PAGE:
Positive Self Talk And Performance
There is a ton of science on how these internal monologues can improve performance. A 2011 meta-analysis in the Perspectives on Psychological Science journal found that positive self-talk is effective for performance improvement across 32 studies. A 2013 study in the Medicine & Science in Sport & Exercise journal found one of the mechanisms—a reduction in perceived exertion. In that study, participants used pretty tame mantra-like phrases such as “feeling good” and “push through this” to increase time to exhaustion in cycling by making them feel like they were not pushing as hard. In other words, it’s not just what you are doing that matters, it’s how you feel about what you are doing. And it’s not confined to sports. A 2015 study found that the nature of self talk is tied to public-speaking anxiety. It probably applies to all difficult tasks, from presentations to first dates.
A framework in mindfulness practice that really resonated with me is that thought processes are like raging rapids flowing by. If we think that we are the water, we can get churned under instantly. Instead, we’re the observer on shore, seeing those flowing thoughts and accepting them with compassion. Self talk and focused intentions help maintain that empowering observer perspective.
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The best time to practice this concept is on your next workout. Before you start, set the intention of “compassionate completion.” You’re going to finish it, and you’re going to celebrate yourself, because it’s a party and you’re the guest of honor. You care, passionately. But you love yourself, compassionately, caring with a wink that says, “I see the game being played, and if we’re choosing teams, my first pick is my badass self.”
Then during the workout, pay attention to your thoughts and your feelings.
At first, you might notice some anticipatory regulation of fatigue as outlined in a 2009 article in the British Journal of Sports Medicine. It’s a “subconscious template” you generate for the rate of increase in perceived exertion. Maybe you’re even projecting discomfort that you don’t actually feel. That’s cool. That’s a feeling you can give a big hug.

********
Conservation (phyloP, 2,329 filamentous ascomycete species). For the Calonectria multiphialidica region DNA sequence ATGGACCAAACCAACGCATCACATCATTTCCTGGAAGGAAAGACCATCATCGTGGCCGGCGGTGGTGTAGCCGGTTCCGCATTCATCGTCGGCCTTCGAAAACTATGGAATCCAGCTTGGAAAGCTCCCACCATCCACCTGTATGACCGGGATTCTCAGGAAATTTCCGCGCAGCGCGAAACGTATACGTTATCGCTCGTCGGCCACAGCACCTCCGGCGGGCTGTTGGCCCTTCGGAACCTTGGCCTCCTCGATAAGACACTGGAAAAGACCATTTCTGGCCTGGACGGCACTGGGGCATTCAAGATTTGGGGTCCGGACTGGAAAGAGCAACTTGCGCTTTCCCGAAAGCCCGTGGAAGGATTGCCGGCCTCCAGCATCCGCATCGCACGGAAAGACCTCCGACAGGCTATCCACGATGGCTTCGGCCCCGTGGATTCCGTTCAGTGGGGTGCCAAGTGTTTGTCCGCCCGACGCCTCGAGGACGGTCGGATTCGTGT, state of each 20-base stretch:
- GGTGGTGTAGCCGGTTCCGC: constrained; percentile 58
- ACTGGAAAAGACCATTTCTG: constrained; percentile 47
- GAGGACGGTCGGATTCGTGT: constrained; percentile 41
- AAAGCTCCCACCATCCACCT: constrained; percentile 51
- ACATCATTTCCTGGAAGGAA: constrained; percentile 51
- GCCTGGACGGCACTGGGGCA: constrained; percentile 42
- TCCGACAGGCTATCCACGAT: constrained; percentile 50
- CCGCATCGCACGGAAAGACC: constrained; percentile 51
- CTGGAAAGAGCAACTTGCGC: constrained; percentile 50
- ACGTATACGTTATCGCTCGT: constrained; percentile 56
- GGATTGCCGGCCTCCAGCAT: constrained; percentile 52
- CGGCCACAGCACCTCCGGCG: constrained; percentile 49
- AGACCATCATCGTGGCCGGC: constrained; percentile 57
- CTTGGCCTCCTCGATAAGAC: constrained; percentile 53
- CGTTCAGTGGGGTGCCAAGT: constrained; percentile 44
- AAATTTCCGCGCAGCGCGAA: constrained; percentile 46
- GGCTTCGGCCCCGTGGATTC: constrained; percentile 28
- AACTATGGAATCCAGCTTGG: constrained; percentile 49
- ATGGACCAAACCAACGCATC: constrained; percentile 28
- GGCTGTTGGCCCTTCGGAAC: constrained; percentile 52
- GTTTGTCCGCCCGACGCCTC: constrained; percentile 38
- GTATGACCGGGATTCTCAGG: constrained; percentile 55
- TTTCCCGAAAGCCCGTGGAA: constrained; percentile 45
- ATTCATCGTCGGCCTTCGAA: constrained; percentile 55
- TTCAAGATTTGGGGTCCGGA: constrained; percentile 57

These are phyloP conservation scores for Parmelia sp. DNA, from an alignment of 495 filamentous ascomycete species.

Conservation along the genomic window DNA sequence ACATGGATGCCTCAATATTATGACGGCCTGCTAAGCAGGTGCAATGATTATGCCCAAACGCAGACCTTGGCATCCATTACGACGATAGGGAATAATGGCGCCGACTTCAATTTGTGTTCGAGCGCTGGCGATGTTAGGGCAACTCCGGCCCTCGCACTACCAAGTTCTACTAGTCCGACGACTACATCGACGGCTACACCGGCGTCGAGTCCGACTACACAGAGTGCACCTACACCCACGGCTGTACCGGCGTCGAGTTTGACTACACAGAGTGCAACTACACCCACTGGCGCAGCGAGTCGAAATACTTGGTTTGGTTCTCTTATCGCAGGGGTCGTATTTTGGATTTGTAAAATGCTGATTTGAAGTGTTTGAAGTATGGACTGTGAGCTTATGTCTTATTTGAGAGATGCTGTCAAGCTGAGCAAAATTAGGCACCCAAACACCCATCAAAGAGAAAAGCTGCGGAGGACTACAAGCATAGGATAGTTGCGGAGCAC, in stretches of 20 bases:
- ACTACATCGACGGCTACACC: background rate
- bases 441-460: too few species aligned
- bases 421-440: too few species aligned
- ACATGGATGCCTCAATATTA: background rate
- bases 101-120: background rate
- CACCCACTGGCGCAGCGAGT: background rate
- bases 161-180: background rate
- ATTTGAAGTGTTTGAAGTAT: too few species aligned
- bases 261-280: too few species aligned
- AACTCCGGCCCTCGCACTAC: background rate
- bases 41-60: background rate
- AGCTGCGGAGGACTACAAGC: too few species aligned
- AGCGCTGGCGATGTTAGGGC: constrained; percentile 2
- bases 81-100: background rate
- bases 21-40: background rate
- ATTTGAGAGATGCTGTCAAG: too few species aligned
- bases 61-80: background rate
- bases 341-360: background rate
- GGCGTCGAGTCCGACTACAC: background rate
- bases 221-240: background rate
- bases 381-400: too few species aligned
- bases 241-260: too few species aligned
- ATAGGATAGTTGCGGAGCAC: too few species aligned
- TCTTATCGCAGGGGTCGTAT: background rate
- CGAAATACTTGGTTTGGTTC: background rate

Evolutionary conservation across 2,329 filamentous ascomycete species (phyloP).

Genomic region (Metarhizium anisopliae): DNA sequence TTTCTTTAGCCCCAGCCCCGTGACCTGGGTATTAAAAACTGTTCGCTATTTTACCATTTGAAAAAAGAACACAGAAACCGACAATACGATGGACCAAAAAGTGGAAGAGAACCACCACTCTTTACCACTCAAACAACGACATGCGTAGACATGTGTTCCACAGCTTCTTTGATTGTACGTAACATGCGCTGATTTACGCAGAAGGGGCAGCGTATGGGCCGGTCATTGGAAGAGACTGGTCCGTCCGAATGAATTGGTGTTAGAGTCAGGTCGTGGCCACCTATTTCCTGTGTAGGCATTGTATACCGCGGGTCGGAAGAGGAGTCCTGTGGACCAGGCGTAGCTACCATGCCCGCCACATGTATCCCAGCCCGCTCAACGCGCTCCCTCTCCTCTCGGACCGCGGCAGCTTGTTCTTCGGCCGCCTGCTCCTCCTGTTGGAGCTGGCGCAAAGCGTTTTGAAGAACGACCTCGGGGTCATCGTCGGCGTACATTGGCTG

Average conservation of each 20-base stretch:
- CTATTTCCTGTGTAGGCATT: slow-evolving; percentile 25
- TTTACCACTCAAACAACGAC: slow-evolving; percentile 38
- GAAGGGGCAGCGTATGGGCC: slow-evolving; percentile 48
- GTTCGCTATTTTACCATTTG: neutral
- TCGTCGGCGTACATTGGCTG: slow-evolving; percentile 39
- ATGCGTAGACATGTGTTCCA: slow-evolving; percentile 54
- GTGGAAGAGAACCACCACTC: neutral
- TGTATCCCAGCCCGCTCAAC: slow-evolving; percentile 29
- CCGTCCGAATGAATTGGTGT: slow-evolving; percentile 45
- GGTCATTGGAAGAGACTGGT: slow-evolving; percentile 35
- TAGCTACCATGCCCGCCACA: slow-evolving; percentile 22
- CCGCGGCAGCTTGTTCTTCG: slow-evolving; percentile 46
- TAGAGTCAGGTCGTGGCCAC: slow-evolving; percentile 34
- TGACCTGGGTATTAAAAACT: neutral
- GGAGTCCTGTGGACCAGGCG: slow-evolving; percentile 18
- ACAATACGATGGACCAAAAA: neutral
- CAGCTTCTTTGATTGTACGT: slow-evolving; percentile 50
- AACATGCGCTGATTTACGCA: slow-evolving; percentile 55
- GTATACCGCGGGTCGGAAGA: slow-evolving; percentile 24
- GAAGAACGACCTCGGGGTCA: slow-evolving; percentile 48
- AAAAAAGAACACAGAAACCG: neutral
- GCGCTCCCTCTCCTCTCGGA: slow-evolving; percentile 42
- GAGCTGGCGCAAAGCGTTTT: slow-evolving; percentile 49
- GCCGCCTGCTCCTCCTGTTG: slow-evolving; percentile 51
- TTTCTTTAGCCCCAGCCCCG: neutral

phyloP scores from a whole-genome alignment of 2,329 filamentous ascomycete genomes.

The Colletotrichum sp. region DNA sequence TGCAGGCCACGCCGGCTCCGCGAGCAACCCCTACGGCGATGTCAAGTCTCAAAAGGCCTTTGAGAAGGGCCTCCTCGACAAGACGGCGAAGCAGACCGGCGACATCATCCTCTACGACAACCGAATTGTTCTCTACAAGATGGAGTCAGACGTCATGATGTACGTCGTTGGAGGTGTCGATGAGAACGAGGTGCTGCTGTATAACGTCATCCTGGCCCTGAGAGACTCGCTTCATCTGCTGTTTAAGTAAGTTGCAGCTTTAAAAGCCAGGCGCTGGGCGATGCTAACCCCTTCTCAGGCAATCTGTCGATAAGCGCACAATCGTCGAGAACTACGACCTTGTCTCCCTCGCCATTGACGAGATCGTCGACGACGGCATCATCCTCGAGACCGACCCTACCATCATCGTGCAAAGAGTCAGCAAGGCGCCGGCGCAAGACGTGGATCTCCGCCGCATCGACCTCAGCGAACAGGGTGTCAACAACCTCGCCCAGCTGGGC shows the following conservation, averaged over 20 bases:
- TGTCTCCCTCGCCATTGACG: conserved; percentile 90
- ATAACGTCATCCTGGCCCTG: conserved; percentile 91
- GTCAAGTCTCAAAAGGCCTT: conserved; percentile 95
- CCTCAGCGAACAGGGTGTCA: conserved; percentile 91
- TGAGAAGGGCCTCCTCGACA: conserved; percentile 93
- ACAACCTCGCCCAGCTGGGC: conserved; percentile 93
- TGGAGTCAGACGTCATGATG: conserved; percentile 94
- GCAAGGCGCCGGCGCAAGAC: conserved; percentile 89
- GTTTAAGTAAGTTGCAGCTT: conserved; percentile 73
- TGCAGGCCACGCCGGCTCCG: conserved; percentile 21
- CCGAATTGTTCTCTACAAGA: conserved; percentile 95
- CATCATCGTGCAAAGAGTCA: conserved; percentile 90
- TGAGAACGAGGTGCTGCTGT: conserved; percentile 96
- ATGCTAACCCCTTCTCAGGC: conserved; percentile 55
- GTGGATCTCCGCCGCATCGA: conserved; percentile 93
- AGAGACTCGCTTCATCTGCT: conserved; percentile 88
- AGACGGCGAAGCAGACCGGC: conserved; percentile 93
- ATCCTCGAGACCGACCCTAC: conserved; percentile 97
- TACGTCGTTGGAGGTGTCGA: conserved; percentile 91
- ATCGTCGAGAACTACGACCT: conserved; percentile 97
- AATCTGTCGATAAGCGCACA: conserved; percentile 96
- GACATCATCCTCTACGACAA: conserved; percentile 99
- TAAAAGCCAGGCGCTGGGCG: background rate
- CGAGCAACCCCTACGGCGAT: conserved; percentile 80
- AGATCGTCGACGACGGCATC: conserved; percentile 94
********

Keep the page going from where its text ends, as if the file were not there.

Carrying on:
The workout continues. You’re now fully in the pain cave. Monsters everywhere. But wait … shine a light? Oh, crap, those aren’t monsters! They are buds, and not the type my yoga teacher smoked. They are friendly nervous-system signals sent to let you know that you are putting in the work. Maybe you’re even getting acquainted with your Central Governor, a theory outlined in this 2001 article in the Journal of Experimental Biology dictating that the brain controls top-end performance essentially as an evolutionary defense mechanism. That’s fun. Hey, brain, I love you, and it’s not that bad.
You finish. You upload the GPS. For many athletes, this is the final level boss that can’t be beaten. Heck, I’m not fast, what’s even the point? That feeling doesn’t have any fancy exercise physiology theory to back up. That feeling is just called “Being Human.”
But here’s the thing—that feeling too is just the water passing by. So many athletes get pulled under at this point, basking in self judgment in a way that increases cortisol and affects the endocrine system, and could undermine adaptation altogether. We spend so much time trying to find signal in the noise that we end up identifying with discordant sh*t our watch says rather than the beautiful music of the process. Lost soul, running edition.
The same thoughts can undermine pre-workout confidence, mid-workout performance, long-term growth, happiness. Physiology and psychology often converge into the same thing over time, with an athlete’s perception of self having an outsized role in what they become.
Self-criticism will always be there.
So too will the voice telling you to stop on your workouts, or hate yourself after them. Those voices enjoy running because there are so many chances for self judgment. But self-critical voices also enjoy family life and work and everything else we care about. The flipside of passion can often be self loathing.
Compassionate completion is about recognizing that those self-critical thoughts are awesome too. Because those thoughts are a part of the awesome you. It rhymes so you know it’s right. And how cool is it that you’re giving yourself a chance to explore all of this wild existence through running and other difficult things?
They say that running is a window into the soul. And I gotta say: the view through that window is pretty damn awesome if you ask me.
From: Trail Runner